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Aquaculture

SAMHERJI FISH FARMING SECURES ASC FOR ARCTIC CHAR

SAMHERJI FISH FARMING SECURES ASC

Samherji Fish Farming secures ASC for Arctic char. Samherji Fish farming has been awarded the ASC environmental certification for its land-based farming and production of Arctic char.

The ASC (Aquaculture Stewardship Council) certification is one of the most stringent environmental certifications in aquaculture and is recognized worldwide. Samherji Fish farming operates two on growing farms for Arctic char in the Southern Peninsula Region, and the production was about 3500 tons last year. The company also has Whole Foods Market and BAP (Best Aquaculture Practice) certifications.

“Our goal is to pursue sustainable and environmentally friendly fish farming, so we are very pleased to have the ASC environmental certification,” says Ms Heiðdís Smáradóttir, project manager and quality manager at Samherji Fish farming. Lloyd’s Register carried out the ASC audit at Samherji Fish farming.

The Aquaculture Stewardship Council, the body behind the certification, is an independent non-profit organization. Heiðdís Smáradóttir says that strict conditions must be met to receive the certificate.

“Many different stakeholders have been involved in the development of the ASC standard, such as nature conservation organisations, aquaculture companies, retailers, food producers, scientists and government agencies, but the standard is based on the ideology of the World Wildlife Fund. The ASC standard is adapted to aquaculture products and is analogous to the MSC standard, the best known environmental standard for wild fish stocks. To pass the certification, companies must, for example, demonstrate that they strive to minimise the environmental impact of their operations and that they work in harmony with society. Therefore, the companies need to meet requirements regarding the environment, labour legislation, and society,” says Smáradóttir.

Birgir Össurarson, sales and marketing manager for Ice Fresh Seafood which handles sales for Samherji Fish farming products, says that the certification is of great and positive significance.

“Our goal is to be at the forefront of Arctic charr production and sales and a marketing leader globally. For this to happen, we need to meet the requirements and wishes of our customers. What makes the ASC certification special is that it is widely recognised worldwide, beyond other certifications. We Icelanders are the world’s largest producer of farmed Arctic char, and Samherji Fish farming is at the top. We are therefore pleased to announce this news to our customers because all positive reviews are important to the industry,” says Össurarson.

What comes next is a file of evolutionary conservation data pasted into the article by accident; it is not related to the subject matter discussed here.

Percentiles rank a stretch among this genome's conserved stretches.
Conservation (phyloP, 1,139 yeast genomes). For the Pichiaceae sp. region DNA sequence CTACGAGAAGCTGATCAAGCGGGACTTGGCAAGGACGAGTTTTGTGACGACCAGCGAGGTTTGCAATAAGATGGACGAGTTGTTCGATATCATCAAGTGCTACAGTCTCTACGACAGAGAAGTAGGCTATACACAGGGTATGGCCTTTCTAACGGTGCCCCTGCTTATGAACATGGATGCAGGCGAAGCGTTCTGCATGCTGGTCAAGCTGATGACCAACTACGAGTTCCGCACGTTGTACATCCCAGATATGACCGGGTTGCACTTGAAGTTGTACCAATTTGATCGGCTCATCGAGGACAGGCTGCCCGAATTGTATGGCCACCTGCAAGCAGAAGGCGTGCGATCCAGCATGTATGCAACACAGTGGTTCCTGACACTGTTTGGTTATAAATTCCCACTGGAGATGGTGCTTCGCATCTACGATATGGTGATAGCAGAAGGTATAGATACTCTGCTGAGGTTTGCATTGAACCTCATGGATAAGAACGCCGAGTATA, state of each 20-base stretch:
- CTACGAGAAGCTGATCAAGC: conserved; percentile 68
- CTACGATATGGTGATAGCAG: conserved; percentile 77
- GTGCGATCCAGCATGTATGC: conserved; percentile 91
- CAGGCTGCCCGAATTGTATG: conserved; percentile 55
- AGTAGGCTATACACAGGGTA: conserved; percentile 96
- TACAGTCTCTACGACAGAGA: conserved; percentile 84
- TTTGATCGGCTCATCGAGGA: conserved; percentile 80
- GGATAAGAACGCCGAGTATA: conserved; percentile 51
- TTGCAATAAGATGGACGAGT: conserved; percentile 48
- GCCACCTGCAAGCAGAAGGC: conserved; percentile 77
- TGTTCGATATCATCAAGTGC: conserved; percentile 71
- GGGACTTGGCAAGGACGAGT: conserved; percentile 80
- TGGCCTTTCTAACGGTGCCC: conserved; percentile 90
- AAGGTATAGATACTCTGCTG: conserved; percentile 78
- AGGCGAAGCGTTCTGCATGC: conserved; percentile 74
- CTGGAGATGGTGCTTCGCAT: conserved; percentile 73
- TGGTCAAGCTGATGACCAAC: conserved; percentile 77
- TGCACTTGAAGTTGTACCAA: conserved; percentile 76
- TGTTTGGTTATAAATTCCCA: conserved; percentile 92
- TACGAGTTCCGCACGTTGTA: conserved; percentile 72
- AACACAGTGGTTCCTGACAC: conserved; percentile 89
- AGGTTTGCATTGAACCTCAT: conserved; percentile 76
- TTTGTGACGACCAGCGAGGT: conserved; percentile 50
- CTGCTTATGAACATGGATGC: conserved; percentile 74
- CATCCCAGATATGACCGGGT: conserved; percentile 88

Manufacturers of fish feed used in farming also have to meet strict requirements. For example, it is necessary to ensure the traceability and quality of all raw materials, and at the same time, the fishmeal and oil used in the feed must come from sustainable fish stocks. In addition, aquaculture companies with ASC certification need to regularly monitor the release of organic matter into the environment by taking samples from wastewater. There are also high standards for disease prevention, and ASC certified fish farming companies need to work closely with veterinarians to ensure good health control.

Another critical factor that the ASC addresses are the release of farmed fish and protections against it:

“The discussion about aquaculture in the community has revolved around the protection of wild salmon stocks and salmon lice. Among the advantages that land-based farming enjoys is that there are no salmon lice and consequently no use of medicines and the risk of release is almost non-existent,” says Heiðdís Smáradóttir.

The ASC standard also places high demands regarding corporate social responsibility. The safety of employees in the workplace must be ensured with the right conditions and regular training. The general rights of employees and wage issues must be in order. At the same time, it must be demonstrated that there is good cooperation with the local community, residents and municipalities.

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